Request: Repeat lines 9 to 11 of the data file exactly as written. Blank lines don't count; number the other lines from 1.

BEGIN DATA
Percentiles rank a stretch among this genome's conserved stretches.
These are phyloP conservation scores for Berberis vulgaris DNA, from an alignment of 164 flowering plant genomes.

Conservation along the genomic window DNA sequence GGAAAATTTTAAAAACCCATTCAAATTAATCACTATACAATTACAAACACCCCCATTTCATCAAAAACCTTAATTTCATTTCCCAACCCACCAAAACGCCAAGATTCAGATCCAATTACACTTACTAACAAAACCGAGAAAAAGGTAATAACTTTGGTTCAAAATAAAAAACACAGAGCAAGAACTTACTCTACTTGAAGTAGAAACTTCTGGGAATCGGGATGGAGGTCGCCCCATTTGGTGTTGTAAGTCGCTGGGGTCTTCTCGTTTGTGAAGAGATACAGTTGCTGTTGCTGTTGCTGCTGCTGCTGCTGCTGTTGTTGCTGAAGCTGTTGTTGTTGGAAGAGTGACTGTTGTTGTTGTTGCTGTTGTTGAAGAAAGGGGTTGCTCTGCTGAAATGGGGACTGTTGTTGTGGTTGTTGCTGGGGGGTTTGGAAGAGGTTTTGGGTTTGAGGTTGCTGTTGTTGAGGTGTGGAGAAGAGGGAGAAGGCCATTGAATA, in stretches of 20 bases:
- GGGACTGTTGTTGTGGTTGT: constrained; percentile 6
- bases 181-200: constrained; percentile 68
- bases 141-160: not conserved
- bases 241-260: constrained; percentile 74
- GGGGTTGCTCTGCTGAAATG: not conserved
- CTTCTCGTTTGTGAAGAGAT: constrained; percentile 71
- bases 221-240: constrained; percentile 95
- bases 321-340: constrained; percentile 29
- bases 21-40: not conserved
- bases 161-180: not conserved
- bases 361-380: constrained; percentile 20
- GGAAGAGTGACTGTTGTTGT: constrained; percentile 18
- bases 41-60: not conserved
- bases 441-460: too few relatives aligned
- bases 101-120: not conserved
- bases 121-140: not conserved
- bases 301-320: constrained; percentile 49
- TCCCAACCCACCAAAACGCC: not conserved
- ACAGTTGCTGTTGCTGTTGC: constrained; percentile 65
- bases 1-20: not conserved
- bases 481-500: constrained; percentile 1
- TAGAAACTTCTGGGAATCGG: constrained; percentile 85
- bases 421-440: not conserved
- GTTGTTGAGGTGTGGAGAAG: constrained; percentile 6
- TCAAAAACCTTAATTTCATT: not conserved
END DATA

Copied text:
- CTTCTCGTTTGTGAAGAGAT: constrained; percentile 71
- bases 221-240: constrained; percentile 95
- bases 321-340: constrained; percentile 29